December 14- 23
Blood Rose Angel
Release date: November 14, 2015
at Liza Perrat
1348. A bone-sculpted angel and the woman who wears it: heretic, Devil’s servant, saint.
Midwife Heloise has always known that her bastard status threatens her standing in the French village of Lucie-sur-Vionne. Yet her midwifery and healing skills have gained the people’s respect, and she has won the heart of the handsome Raoul Stonemason. The future looks hopeful. Until the Black Death sweeps into France.
Fearful that Heloise will bring the pestilence into their cottage, Raoul forbids her to treat its victims. Amidst the grief and hysteria, the villagers searching for a scapegoat, Heloise must choose: preserve her marriage, or honor the oath she swore on her dead mother’s soul? And even as she places her faith in the protective powers of her angel talisman, she must prove she’s no Devil’s servant, her talisman no evil charm.
The outlaw looked on the birth scene with obvious surprise. A scowl darkened his grimy, sweat-slick face. ‘Christ drowning in merde. What the …?’ He stepped inside, a stench of smoked fish and old ale filling the room, the horsewhip he brandished in one shovel-like hand making unearthly cracks.
Despite the fearsome display, and the sword in his scabbard, a reckless courage flared inside me.
‘Get out,’ I ordered, jabbing a finger at the door. ‘Can’t you see this is a birthing room … a sacred place for women only?’
The outlaw glowered down at me. ‘Bit bold for a woman, aren’t you? Who might you be?’
‘I’m the midwife, and I order you out of this cot now!’ A drop of sweat rolled down my nose.
The room remained silent, save the outlaw’s bellows-like panting, and the ragged breaths of the women and Nica’s boys. The man’s gaze flickered sideways, locked on the newborn. He stepped towards Alix and her baby. ‘What’s wrong with its head?’
‘Nothing,’ I said. ‘He’s a perfect child.’
‘Yes, perfect,’ Poppa affirmed.
‘Looks like the head of the Devil itself.’ The outlaw laid his whip over the baby’s brow, stroking the tender skin with the tip, as if caressing a kitten. ‘Such a monstrous thing don’t deserve to live.’ His scarred face puckered into a grin that could have melted stone.
The new mother shrank away, whimpering and clutching her son to her breast.
‘Don’t hurt that newborn,’ I said, ‘or God will see you straight to Hell.’
The outlaw turned his crooked stare on me. In a movement more deft than a slaughterer’s knife, he wrenched the babe from Alix’s grasp. Jerking the newborn free of his swaddling, he held the bawling child upside down by the ankles.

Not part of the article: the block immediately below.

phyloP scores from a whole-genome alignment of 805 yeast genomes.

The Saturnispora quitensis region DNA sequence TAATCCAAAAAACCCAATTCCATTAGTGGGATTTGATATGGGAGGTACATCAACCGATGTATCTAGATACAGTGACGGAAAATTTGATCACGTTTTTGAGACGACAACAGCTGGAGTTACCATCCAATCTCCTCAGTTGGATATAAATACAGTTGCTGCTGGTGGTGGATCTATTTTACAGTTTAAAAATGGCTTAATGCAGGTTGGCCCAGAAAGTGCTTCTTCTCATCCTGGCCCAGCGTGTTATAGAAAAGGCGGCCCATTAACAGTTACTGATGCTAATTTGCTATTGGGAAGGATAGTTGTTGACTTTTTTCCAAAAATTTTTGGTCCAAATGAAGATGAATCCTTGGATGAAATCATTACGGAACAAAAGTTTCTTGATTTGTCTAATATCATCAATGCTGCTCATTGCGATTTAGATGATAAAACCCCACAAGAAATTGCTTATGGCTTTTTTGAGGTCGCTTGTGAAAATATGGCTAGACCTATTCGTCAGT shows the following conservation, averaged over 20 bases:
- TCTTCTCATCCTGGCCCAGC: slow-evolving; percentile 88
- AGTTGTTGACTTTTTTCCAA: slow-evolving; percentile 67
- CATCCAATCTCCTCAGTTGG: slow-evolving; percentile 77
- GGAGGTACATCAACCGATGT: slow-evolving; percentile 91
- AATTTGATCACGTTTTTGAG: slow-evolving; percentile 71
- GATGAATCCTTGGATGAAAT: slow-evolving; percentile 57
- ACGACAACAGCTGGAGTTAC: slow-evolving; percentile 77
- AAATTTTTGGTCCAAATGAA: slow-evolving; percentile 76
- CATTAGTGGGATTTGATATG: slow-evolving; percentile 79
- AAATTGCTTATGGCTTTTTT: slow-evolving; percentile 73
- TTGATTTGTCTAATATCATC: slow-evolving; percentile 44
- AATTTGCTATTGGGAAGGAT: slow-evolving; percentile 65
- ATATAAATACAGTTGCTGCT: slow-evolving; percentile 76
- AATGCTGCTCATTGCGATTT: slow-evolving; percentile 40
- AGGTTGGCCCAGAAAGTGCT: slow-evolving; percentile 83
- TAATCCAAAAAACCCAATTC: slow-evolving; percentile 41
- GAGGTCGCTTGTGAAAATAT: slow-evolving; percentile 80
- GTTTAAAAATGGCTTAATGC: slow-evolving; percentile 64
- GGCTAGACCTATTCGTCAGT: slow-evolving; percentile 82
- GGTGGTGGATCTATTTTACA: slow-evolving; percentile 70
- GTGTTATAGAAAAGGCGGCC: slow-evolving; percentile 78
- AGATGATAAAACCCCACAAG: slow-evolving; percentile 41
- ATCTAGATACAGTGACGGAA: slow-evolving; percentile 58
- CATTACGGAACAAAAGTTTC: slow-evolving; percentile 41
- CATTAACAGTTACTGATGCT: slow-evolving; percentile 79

As the infant screamed, writhing like a trout snagged fresh from the Vionne, the outlaw eyed the cot wall beside him. My insides seized with sudden terror.
Oh Lord no! Blessed Virgin save him.
‘Stop,’ I said. ‘Give me that child.’ I began rocking my angel pendant back and forth before the brigand, stepping towards him until I was level with the black hairs unfurling from his tunic. His eyes widened, fixed on the talisman’s glowing blue and green ones.
I knew the newborn’s life––probably all our lives––depended on not showing him fear. As a woman who’d lived without a man at her hearth for almost two years, I’d learned that terror only fuelled such lawless beasts.
With the soft, low voice I’d used to sing my daughter to sleep, I said, ‘If you don’t hand me the baby, and leave this cottage right now, a pack of wolves will pounce on you as you sit around the fire with your friends, boasting the spoils of Lucie. They’ll rip out your black heart and feed it to the Devil.’
Still gripping the bawling child, the outlaw’s eyes didn’t flicker from the swinging pendant.
‘Give me the child,’ I went on, in my lullaby voice. ‘Pass him to me now.’ The pendant swung back and forth, back and forth.
This book was a fantastic historical novel, filled with more detail than I could almost take in. The time period, when the Black Death was rife in Europe, made for a tense, even sometimes suspenseful backdrop for the story. At times I felt every horror-stricken moment, when Heloise had to choose between caring for her own family, and caring for those in her village struck down by the plague.
Most fascinating was the detail of midwifery, and of Heloise’s skill. And of course the knife-edge of being only one step removed from witchcraft in the eyes of the populace. I was never sure that Heloise would survive, given the malice against her.
Definitely a book worth reading, both for its plot, which was well-paced and intriguing, and for its historical detail. I think I’m going to read the other books Ms. Perrat has written, since I finished this one so quickly.
ABOUT THE AUTHOR
Liza Perrat grew up in Wollongong, Australia,
where she worked as a general nurse and midwife for fifteen years.
When she met her French husband on a Bangkok bus,
she moved to France, where she has been living
with her husband and three children for twenty years.
She works part-time as a French-English medical translator,
and as a novelist.
Since completing a creative writing course twelve years ago,
several of her short stories have won awards,
notably the Writers Bureau annual competition of 2004
and her stories have been published widely in anthologies and small press magazines.
Her articles on French culture and tradition have been published in international magazines
such as France Magazine, France Today and The Good Life France.
Spirit of Lost Angels is the first in her French historical trilogy, The Bone Angel Series.
The second ñ Wolfsangel ñ was published in October, 2013,
and the third, Blood Rose Angel, is published in November, 2015.
She is a founding member of the author collective, Triskele Books and reviews books for BookMuse.
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